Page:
Grant for Sareng farming

IFP Editorial: Captive breeding of Meitei Sareng would indeed be a challenge despite the support system announced by the chief minister.

(PHOTO: Facebook)

Chief Minister N Biren Singh’s announcement of a 50 per cent grant to local fish farmers seeking loans for production of Meitei Sareng is indeed a challenge to upscale fish production in the state particularly indigenous fish species. His promise in June, 2018 of Manipur becoming self-sufficient in fish production by 2020 is still a target yet to be achieved. Annually, the state requirement of fish for consumption is about 52,000 metric tons while only about 32,000 metric tons are being produced by the fish farmers in the State annually. In his push for increasing production, the chief minister ordered reclaiming of vast stretches of swamps around the Loktak Lake for different forms of captive breeding of fish through the State Livelihood Mission and also opening of fish feed factories to cater to the needs of fish farmers of the state, who have had to buy feed brought from outside the state at a higher price.

Whether the chief minister had been able to fulfil his promise of self-sufficiency in fish production or not is another matter. What matters is his endeavour to upscale fish production in the state, where fish is a staple diet. Yet, he must also take into consideration that Manipuris are also very choosy in terms of the kind of fish they like to eat. It was not by choice that they are now eating the Indian carps, whether imported or locally produced, but because indigenous fish varieties have become extremely scarce. Indigenous varieties like Pengba, Ngaton and Khabak have completely disappeared from the riverine system of Manipur and Loktak Lake. Of course, some entrepreneurs have started captive breeding of these delicacies in fish farms and it is reaching the market during Cheiraoba or Ningol Chakkouba festivals.

Well, what caused these indigenous fish varieties to disappear? Scientists at Manipur University and Zoological Survey of India blame changes in the hydrology due to the construction of dams, blockage of migratory routes, drying up of wetlands from siltation, eutrophication and water quality deterioration, and overexploitation for declining indigenous fish diversity in the lake. Here in the state, the culprit is the infamous Ithai Barrage. It was constructed in 1983 to elevate the water level of the Loktak Lake for the Loktak Hydroelectric Project. But it led to the destruction of this unique wetland ecosystem, permanently flooding over 83,000 hectares of farmland and pastures around the wetland, resulting in the loss of livelihoods and severely impacting the wetland’s biodiversity including indigenous fish varieties and vanishing of the age-old culture of the people living in and around the lake. As many as 16 species of indigenous fish are believed to have become extinct due to the blocking of water by the Ithai barrage. For example, Pengba is the state fish of Manipur and is reported to be regionally extinct in the wild due to obstruction of its migratory route from Myanmar on account of the Ithai barrage.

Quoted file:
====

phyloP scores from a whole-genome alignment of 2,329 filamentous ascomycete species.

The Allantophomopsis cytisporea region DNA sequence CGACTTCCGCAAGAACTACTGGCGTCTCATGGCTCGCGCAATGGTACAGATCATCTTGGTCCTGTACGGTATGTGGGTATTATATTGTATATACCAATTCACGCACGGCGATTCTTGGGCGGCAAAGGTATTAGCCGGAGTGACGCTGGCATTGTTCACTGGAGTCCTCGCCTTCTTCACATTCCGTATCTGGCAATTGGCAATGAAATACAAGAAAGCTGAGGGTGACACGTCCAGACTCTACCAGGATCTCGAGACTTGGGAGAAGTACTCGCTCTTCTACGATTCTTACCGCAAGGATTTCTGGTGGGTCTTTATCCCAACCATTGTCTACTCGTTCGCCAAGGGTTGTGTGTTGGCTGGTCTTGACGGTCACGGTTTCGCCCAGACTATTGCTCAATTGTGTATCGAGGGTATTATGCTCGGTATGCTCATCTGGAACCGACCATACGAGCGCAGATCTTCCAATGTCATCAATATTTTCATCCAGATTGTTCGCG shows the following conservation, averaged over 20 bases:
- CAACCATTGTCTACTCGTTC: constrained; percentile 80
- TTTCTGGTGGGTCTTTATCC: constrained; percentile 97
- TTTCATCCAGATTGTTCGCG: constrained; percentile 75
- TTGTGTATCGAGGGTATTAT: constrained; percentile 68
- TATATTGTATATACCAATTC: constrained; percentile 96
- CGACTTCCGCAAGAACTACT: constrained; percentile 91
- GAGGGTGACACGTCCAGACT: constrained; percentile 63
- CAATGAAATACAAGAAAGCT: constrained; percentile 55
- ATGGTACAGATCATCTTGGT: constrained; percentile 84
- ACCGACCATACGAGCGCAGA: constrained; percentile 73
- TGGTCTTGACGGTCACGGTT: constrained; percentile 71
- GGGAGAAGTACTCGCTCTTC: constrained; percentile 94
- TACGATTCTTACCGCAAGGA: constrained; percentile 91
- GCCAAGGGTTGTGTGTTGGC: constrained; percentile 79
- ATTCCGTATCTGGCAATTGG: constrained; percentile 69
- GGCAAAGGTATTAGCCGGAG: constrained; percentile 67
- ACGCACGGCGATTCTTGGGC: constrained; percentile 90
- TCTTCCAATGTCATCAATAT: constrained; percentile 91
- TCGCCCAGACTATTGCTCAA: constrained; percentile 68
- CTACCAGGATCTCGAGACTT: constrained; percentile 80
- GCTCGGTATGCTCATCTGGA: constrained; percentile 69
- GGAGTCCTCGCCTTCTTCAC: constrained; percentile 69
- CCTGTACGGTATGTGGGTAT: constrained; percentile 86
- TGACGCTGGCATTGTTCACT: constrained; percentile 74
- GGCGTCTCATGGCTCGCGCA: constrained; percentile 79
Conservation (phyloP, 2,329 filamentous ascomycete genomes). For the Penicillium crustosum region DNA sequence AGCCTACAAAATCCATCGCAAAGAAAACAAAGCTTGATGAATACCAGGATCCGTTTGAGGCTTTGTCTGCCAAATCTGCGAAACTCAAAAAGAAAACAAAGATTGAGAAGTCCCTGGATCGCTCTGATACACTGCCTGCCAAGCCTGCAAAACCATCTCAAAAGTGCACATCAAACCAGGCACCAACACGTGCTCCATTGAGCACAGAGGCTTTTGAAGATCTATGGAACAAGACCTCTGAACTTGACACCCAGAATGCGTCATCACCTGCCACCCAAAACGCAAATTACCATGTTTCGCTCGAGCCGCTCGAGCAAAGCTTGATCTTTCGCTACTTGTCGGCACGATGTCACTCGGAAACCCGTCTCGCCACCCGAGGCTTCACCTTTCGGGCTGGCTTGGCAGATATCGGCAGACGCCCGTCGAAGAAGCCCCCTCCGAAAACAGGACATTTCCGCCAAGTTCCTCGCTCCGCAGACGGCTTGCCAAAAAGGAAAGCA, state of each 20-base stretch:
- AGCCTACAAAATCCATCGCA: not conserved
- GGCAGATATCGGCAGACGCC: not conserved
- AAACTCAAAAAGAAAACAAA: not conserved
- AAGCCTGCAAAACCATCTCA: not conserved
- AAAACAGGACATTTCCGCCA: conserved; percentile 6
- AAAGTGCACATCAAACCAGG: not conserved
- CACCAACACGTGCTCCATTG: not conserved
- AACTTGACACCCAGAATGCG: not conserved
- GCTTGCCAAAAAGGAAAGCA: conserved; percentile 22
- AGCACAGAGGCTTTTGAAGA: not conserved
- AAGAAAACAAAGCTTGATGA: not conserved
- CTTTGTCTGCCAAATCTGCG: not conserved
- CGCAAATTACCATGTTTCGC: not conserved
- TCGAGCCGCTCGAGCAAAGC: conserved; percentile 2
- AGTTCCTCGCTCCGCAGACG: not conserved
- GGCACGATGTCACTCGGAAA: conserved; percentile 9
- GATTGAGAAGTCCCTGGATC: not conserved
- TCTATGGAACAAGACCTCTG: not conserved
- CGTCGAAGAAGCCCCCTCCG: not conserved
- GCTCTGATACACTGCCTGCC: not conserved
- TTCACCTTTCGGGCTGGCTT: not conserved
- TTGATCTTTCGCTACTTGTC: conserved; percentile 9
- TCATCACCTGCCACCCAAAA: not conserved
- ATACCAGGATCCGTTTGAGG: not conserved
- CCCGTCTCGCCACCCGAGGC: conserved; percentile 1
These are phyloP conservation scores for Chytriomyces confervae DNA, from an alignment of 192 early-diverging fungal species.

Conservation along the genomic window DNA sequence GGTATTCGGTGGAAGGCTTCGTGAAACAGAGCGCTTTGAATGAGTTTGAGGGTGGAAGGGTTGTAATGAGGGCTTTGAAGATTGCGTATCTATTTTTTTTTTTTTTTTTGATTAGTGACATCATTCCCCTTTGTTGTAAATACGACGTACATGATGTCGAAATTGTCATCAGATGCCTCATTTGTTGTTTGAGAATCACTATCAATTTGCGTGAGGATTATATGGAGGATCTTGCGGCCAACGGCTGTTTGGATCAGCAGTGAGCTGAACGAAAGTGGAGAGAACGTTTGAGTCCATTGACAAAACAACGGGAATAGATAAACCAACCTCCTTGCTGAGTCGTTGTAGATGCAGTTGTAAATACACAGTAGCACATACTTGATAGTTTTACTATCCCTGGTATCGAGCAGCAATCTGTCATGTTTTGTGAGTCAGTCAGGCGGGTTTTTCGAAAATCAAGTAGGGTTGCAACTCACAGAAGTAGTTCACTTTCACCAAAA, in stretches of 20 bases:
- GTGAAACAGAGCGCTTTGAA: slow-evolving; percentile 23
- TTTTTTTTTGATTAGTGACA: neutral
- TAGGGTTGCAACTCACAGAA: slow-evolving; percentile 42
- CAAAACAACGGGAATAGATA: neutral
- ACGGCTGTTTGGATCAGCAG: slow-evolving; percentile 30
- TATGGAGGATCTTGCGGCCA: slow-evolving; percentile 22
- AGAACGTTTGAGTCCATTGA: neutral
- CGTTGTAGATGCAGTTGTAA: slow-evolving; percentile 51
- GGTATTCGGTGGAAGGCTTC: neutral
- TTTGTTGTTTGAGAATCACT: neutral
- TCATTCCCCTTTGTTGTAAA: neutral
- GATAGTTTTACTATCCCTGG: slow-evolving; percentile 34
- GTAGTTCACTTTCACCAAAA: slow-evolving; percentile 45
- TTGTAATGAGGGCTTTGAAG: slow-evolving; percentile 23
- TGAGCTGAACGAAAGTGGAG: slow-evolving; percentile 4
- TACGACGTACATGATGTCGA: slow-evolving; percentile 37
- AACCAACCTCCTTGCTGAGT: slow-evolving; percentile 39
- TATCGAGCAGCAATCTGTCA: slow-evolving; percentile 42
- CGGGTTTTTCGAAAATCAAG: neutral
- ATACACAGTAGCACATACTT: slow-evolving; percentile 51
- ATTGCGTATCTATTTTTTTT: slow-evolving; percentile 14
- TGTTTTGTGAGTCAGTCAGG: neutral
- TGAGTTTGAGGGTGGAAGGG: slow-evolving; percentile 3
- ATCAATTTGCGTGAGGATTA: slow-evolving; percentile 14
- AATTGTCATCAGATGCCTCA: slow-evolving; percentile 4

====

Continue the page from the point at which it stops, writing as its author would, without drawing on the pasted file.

The Loktak Lake, a breeding ground of indigenous fish, contributed 60 per cent of the total fish production of the state of which migratory fish from Chindwin-Irrawaddy system formed 40 per cent of the capture fisheries. In 2004, the lake was reported to fetch the state only about 11 per cent of the fish. Before the construction of the barrage, minor carps besides Pengba used to migrate from Chindwin-Irrawaddy river system of Myanmar to Manipur River and Loktak Lake upstream for breeding and spawning. And as such, new varieties mainly Indian carp varieties including Grass Carp came into the picture. These newly introduced fish varieties are also prolific breeders, expanding their population significantly while the population of native fish was not able to compete with the new arrivals. Such is the condition that native species are fighting a losing battle in their own habitat, and now the lake is dominated by the exotic carps. In such a background, captive breeding of Meitei Sareng would indeed be a challenge despite the support system announced by the chief minister. A peculiarity of Sareng and its breed is that it is carnivorous and predatory. It cannot be stocked in the pond with other fish, as it feeds on them. It is known as freshwater shark because of its feeding habits.


First Published:July 12, 2021, 1:25 a.m.

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